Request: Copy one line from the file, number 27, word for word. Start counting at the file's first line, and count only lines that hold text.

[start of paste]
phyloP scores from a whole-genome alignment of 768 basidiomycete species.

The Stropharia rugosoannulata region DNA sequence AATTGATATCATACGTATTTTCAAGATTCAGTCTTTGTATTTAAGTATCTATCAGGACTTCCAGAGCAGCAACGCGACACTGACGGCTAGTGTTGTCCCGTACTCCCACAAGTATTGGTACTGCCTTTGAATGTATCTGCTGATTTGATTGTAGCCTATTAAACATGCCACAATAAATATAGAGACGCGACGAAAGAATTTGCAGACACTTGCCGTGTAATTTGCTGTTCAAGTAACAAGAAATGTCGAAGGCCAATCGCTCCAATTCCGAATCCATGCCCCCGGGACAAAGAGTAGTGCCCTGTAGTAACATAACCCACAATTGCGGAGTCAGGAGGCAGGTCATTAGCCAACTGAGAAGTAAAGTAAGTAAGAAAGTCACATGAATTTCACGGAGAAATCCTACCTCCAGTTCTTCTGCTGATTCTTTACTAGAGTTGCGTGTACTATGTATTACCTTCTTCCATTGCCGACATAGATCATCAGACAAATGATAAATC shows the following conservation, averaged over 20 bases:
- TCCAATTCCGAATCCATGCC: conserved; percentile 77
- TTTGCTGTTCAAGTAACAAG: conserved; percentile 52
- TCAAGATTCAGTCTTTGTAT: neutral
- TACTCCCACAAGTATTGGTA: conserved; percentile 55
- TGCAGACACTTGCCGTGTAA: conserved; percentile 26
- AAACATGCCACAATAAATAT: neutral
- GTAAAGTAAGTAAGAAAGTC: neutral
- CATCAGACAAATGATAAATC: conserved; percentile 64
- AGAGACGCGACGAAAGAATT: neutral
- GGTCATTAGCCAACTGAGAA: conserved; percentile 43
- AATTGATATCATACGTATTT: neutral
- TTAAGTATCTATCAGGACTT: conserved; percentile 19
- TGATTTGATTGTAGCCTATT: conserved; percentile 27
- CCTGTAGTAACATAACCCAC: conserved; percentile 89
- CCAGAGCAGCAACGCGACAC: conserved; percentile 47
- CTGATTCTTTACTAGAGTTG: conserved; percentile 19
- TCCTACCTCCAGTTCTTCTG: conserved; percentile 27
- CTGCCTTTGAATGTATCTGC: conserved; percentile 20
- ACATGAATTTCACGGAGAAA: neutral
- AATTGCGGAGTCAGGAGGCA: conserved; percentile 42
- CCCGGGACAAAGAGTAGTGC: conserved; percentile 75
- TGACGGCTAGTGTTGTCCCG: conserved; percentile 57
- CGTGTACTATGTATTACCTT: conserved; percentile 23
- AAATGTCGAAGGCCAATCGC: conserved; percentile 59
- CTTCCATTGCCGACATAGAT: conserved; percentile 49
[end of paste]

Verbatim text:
- CTTCCATTGCCGACATAGAT: conserved; percentile 49